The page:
When he was about five years old, Ramanujan admitted to the primary school in Kumbakonam although he would attend several different primary schools before entering the Town High School in Kumbakonam in January 1898. At the Town High School, Ramanujan was the scholar student and showed himself an able all round scholar. In 1990, he began to work on his own on mathematics summing geometric and arithmetic series. In December 1889, he contracted smallpox. Continuing his mathematical work Ramanujan studied continued fractions and divergent series in 1908. At this stage, he became seriously ill again and underwent an operation in April 1909 after which he took him some considerable time to recover. He married on July 14, 1909 when his mother arranged for him to marry a ten-year-old girl S. Janaki Ammal. Ramanujan did not live with his wife, however, until she was twelve year old.

Ramanujan could not complete his college education because of illness. He was so interested in mathematics that he learned on his own. He found out new formulas for solving mathematical problems and wrote articles about them. Professor Hardy a scientist in the Cambridge Univesity saw one his article and impressed by his knowledge, took Ramanujan to England. Ramanujan was considered as the master of theory of numbers. The most outstanding of his contributions was his formula for p(n), the number of ‘partitions’ of ‘n’. It was in 1914, while he was working in Trinity College, he developed the ‘Number Theory’ and for his valuable contribution, was elected the ‘fellow of Trinity College’ on October 18, 1917. He returned to India in 1919 and began Research.

Ramanujan continued to develop his mathematical ideas and began to pose problems and solve problems in the journal of the Indian Mathematical society. He developed relations between elliptic modular equations in 1910. After publication of a brilliant research paper on Bernoulli numbers in 1911 in the Journal of the Indian Mathematical Society he gained recognition for his work. Despite his lack of a University education, he was becoming a well-known personality in the Madras area as a mathematical genius. He was died on April 26, 1920.

Scientist Srinivasa Ramanujan Photo

Ramanujan's home on Sarangapani Street, Kumbakonam.

Satyendra Nath Bose (1894-1974)

Satyendra Nath Bose was a Bengali Indian physicist, specializing in mathematical physics. He was well-known for his work “Quantum mechanics” in the early 1920s, providing the foundation for Bose-Einstein statistics and the theory of the Bose-Einstein condensate. He was born on January 1, 1894 in Calcutta. He was the eldest son of Surendranath and Amodini Devi. His father was employed in the Engineering Department of the East India Railway. He knew many languages and also could play Esraj (a musical instrument similar to violin) very well.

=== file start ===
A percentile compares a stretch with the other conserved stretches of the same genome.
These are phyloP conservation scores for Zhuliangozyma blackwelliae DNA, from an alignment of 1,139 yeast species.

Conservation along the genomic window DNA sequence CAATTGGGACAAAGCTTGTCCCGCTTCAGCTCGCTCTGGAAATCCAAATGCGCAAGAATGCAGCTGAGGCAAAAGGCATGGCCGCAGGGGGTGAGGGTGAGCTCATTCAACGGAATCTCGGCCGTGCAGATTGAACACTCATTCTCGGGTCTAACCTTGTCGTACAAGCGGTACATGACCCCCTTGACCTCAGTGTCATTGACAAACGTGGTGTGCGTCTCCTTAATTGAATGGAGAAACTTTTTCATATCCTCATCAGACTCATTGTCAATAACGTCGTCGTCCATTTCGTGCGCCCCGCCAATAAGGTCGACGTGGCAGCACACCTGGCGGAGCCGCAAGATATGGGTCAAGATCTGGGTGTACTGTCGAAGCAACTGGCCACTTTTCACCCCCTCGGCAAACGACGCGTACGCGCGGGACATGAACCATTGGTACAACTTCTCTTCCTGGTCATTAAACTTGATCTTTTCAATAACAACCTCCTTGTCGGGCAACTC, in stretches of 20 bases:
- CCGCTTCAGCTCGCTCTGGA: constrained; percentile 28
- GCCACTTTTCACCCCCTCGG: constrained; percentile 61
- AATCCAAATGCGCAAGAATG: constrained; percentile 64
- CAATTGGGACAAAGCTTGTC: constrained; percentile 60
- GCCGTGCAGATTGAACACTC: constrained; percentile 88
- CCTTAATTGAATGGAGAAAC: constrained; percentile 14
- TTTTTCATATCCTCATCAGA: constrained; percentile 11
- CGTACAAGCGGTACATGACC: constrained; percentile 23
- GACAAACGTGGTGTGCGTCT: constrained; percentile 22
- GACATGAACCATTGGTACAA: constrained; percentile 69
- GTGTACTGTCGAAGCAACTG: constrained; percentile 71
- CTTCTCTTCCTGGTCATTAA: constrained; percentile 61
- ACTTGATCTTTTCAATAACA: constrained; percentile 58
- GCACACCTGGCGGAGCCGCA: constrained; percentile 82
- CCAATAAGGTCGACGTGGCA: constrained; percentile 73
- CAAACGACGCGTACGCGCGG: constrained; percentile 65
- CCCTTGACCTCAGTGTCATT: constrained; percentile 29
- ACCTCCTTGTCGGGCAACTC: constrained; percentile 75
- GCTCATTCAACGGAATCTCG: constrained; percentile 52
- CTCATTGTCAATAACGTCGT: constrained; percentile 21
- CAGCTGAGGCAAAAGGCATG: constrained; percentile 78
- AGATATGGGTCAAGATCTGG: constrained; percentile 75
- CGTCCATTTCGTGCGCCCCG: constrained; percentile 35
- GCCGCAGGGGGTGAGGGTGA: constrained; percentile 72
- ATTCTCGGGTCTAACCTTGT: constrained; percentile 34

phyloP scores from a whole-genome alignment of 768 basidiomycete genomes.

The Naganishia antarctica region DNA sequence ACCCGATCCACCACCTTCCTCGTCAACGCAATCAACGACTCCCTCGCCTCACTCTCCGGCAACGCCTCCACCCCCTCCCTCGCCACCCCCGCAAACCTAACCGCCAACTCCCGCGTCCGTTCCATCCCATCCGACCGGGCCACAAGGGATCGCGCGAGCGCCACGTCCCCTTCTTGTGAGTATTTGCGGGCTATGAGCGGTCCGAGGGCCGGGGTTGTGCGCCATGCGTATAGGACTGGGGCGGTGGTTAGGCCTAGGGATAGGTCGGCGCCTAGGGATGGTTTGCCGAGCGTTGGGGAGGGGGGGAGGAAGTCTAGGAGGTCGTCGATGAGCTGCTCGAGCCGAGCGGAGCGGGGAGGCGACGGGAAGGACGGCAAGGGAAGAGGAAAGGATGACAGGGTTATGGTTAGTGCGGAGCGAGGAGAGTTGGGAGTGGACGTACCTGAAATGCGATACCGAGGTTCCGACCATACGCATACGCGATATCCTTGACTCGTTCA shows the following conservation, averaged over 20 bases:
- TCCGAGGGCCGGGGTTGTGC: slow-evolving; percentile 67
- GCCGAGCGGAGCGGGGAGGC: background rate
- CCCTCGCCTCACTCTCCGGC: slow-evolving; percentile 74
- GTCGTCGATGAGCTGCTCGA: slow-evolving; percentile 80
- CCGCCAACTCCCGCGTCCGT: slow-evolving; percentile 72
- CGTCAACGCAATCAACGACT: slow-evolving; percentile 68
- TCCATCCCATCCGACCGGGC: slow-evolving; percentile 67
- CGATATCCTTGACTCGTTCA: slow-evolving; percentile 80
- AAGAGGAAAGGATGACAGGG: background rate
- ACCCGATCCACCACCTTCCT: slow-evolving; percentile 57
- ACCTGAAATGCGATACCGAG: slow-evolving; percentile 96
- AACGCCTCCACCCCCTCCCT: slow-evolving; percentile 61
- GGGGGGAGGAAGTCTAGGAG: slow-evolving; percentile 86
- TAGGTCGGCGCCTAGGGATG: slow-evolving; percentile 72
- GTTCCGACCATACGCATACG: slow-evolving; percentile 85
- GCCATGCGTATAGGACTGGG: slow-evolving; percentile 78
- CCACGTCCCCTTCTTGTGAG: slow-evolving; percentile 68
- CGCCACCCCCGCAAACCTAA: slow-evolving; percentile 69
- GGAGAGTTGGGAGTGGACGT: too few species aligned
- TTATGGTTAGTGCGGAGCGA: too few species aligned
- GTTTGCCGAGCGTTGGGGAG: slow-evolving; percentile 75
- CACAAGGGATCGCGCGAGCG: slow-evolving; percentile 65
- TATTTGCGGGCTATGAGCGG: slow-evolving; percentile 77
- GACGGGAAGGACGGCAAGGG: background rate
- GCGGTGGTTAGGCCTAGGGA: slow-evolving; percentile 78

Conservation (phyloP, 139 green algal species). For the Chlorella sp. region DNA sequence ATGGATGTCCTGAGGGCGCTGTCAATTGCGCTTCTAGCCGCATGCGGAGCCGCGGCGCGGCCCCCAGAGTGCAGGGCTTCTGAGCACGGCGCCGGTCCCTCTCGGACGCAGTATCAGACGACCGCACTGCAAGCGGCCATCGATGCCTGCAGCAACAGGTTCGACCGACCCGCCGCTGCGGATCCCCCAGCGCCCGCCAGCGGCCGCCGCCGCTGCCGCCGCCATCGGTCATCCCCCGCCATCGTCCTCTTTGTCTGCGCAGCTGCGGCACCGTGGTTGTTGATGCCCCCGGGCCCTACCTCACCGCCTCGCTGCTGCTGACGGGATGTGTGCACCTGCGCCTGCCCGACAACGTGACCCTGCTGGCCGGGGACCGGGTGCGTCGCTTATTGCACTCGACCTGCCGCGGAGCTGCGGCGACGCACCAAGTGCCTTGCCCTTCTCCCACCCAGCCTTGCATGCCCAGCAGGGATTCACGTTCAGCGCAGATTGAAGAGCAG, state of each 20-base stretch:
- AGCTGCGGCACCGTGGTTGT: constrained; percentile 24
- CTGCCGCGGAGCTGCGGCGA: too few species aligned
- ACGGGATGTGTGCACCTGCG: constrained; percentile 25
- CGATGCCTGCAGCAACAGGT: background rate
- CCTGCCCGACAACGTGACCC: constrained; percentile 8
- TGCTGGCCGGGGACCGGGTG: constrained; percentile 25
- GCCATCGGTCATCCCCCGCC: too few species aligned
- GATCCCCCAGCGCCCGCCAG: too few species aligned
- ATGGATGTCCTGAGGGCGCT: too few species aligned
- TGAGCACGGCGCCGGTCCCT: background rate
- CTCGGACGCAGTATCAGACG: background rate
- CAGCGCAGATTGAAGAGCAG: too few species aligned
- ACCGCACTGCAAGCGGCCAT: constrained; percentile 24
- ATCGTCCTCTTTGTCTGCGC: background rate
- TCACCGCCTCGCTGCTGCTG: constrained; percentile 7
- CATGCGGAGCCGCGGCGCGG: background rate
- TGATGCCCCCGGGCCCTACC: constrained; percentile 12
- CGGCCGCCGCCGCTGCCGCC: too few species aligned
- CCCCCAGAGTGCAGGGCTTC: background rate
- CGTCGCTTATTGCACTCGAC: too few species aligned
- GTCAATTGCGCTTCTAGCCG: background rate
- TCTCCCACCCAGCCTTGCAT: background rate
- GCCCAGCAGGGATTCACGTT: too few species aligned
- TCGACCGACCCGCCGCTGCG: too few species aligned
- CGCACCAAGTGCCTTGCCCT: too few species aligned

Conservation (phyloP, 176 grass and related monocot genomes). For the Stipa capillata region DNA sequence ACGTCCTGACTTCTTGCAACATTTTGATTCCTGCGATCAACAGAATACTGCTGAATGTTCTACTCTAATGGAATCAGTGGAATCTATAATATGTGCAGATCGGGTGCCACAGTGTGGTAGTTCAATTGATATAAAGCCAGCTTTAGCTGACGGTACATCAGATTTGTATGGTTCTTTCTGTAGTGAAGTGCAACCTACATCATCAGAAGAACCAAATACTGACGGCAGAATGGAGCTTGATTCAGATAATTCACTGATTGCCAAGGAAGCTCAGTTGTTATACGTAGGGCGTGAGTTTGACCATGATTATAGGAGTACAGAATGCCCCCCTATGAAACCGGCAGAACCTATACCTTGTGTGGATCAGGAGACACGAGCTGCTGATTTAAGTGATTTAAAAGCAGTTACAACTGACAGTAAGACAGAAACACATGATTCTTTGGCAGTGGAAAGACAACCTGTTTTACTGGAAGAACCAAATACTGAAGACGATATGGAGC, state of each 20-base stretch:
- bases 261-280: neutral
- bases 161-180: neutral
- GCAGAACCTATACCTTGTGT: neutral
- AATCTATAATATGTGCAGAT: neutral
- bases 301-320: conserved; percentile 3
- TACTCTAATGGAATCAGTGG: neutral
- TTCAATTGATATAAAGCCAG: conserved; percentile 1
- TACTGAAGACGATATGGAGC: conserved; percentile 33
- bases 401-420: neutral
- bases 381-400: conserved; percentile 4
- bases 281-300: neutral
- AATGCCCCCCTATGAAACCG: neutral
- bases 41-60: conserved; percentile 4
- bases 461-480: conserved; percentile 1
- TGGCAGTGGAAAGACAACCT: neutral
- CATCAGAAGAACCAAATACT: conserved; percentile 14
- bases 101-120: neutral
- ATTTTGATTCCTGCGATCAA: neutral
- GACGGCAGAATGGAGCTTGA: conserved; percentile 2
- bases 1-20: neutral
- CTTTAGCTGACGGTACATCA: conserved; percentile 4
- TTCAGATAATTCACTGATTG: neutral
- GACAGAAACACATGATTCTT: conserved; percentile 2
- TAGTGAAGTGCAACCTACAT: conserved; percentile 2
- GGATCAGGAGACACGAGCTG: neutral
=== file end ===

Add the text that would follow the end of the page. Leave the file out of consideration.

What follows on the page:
Sateyendra nath Bose began his education at an elementary school and after that he attended Hindu High School in Calcutta. Later on he joined Presidency College in Calcutta in 1909 where he had a brilliant academic record. He was awarded a B.Sc. in 1913 and M.Sc. in 1915 proving him to be by far the best student of mathematics. In the same year he married with Ushabala Ghose. They had five children, three daughters and two sons.

He started his career in 1916 as lecturer in the physics department of Calcutta University. He served here from 1916 to 1921 and Later on he joined Dacca University again as lecturer. In 1926, he became a professor and was made head of the physics department, and continued teaching at Dacca University until 1945. At that time, he returned to Calcutta, and taught at Calcutta University until 1956, when he retired and was made professor emeritus.
In 1956, when he was retired from Calcutta University he was appointed as vice chancellor of Viswa-Bharati University, Shantiniketan. After two year he was honoured with the post of national professor. He was awarded India's second highest civilian award, the Padma Vibhushan in 1954 by Government of India. He left for heavenly abode on 4 February 1974.

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Subrahmanyan Chandrasekhar (1910-1995)

Subrahmanyan Chandrasekhar, a ‘Nobel Laureate’ in physics and one of the greatest astrophysicists of modern times was born on October 19, 1910 in Lahore, Punjab, British India (now in Pakistan). He was the son of Mr. C.S. Ayer and Sita Balkrishnan. His father was a civil servant, attaining a high position with the Indian railways. The Ayer had three sons and five daughters of whom Chandra was the oldest son. In 1916, the family moved to Madras where Chandra grew up. Chandrasekhar came from a highly educated South Indian family. He was the nephew of Indian Nobel Laureate Sir C.V.Raman.

Chandra was a brilliant student. At 15, he entered Presidency College, the most prestigious in Madras; in 1927, he started their physics honors course, graduating in 1930 at the top of his class. He read far beyond the curriculum, for instance about Fermi statistics, where he was most intrigued by Ralph H. Fowler’s work on the constitution of white dwarf stars. This subject inspired him to write his first scientific paper, “Compton Scattering and the New Statistics”, which was published in the “Proceedings of the Royal Society” in 1928. Upon graduation, based on this paper, Fowler at the University of Cambridge accepted him as a research student.